Joanne Koch, the executive director of the Film Society of Lincoln Center, has died. She was 92. Koch was an influential figure in the culture of cinema in New York and ran Film at Lincoln Center, as it is known now, for 32 years.
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Koch died on Tuesday, according to Film at Lincoln Center who retweeted a story published by THR and was first to report the story.
The cinema connoisseur stepped down from her position at Film at Lincoln Center back in 2019 after a long tenure where she helped launch New York Film Festival’s New Directors/New Films Festival in 1972. She was also the publisher of Film Comment magazine and co-produced 19 of the Chaplin Award galas that paid tribute to legendary film artists.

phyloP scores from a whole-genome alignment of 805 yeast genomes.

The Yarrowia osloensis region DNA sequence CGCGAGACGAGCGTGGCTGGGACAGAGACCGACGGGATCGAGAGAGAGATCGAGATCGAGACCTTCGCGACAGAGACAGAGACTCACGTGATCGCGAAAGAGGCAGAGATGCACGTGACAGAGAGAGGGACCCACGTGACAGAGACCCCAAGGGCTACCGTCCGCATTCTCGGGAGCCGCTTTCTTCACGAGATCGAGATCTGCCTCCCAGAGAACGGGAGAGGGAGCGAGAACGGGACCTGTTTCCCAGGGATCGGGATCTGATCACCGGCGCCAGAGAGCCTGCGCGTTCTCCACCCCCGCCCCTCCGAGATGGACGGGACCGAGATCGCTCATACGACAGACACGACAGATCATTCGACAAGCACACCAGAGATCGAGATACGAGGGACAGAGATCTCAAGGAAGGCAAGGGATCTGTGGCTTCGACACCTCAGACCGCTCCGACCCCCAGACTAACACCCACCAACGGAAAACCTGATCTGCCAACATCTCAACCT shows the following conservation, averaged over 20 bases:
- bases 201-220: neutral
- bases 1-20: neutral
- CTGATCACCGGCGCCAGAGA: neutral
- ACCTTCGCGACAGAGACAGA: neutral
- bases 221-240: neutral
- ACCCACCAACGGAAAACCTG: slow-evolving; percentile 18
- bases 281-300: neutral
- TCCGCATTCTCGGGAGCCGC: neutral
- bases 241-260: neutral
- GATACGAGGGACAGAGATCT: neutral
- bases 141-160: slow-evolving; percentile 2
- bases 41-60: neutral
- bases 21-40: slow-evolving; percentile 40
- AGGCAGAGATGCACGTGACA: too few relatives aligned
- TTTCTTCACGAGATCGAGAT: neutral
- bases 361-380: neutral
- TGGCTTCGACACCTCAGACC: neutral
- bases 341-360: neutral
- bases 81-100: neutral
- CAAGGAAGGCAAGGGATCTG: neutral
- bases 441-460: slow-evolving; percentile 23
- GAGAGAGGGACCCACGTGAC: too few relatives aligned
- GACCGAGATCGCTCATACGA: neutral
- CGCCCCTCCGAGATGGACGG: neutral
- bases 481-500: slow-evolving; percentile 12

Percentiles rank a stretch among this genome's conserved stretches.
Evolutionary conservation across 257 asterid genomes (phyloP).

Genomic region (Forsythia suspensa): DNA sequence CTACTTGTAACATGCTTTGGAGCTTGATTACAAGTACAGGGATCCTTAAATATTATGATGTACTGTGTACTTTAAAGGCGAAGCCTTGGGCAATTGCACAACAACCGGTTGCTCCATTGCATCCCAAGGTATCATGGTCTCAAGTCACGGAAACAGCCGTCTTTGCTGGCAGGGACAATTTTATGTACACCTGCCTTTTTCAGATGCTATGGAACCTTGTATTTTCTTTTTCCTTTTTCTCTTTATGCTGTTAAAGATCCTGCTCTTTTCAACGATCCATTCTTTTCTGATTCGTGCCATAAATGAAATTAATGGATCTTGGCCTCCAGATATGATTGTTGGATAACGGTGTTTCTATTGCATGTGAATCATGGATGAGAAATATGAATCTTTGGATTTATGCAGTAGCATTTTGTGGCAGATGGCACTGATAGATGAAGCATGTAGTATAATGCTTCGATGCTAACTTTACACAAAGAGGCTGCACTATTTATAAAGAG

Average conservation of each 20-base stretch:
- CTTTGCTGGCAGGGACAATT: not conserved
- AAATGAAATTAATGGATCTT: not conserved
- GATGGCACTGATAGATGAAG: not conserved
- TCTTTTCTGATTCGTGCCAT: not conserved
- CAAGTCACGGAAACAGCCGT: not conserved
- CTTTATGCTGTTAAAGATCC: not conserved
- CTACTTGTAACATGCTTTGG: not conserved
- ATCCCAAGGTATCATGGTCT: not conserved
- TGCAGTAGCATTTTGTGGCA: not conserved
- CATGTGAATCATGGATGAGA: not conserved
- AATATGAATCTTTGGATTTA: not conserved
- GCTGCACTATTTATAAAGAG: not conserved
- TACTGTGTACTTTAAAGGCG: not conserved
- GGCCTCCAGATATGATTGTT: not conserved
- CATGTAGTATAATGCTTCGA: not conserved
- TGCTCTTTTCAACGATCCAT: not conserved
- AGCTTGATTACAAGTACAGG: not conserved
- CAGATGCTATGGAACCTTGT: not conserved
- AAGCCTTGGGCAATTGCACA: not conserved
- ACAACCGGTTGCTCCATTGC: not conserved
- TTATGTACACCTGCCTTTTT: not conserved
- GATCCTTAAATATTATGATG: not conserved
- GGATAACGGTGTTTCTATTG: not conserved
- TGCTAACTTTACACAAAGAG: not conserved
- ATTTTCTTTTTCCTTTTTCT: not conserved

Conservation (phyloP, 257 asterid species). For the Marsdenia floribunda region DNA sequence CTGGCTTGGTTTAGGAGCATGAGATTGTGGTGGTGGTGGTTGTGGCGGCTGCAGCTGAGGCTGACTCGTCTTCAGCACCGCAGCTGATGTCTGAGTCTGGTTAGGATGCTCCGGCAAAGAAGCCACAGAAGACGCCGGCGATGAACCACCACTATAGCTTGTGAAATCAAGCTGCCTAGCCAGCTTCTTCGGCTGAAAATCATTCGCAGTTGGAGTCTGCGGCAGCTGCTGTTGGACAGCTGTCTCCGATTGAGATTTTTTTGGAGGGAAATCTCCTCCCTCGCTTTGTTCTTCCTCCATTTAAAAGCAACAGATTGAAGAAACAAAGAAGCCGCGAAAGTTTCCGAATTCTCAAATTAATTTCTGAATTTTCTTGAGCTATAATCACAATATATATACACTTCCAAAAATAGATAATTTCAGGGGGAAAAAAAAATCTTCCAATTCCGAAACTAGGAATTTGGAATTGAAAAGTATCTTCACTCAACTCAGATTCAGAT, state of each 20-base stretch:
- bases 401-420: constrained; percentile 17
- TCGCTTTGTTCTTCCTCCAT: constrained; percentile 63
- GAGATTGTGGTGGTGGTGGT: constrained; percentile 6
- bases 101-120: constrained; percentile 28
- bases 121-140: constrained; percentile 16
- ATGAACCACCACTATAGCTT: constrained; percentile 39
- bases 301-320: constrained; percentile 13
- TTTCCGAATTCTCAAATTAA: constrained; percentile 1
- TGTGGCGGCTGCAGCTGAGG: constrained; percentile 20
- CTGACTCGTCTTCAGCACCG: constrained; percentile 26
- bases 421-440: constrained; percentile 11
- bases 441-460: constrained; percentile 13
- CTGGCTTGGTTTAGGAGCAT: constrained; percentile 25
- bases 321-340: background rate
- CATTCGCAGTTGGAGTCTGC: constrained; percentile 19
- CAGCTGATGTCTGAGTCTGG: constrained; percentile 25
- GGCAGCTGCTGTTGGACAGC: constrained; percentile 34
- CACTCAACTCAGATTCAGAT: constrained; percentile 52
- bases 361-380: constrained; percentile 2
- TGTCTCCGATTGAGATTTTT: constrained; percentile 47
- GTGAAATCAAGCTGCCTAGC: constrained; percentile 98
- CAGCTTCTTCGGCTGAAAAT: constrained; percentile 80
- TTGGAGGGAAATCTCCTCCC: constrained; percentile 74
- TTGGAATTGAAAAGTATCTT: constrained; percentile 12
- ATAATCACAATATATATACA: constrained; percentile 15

At the time she left her position at Film at Lincoln Center she said in a statement, “I am pleased to be turning over the management of the Film Society at a time when it is thriving as never before and am delighted that the organization will be in such highly capable and experienced hands.”
Koch was a proponent of having programming year-round and pushed for the launch of the New Directors/New Films back in 1972.
“My predecessor Gerald Freund got a grant from the Rockefeller Foundation for $15,000 to show films in prisons,” Koch told Variety in an interview in 2019. “But the city wasn’t that interested, and it never took off, so the foundation agreed to let us use it for [New Directors/New Films]. We couldn’t afford to do it in Lincoln Center’s halls, so I contacted Willard Van Dyke at MoMA, where I had worked, about collaborating.”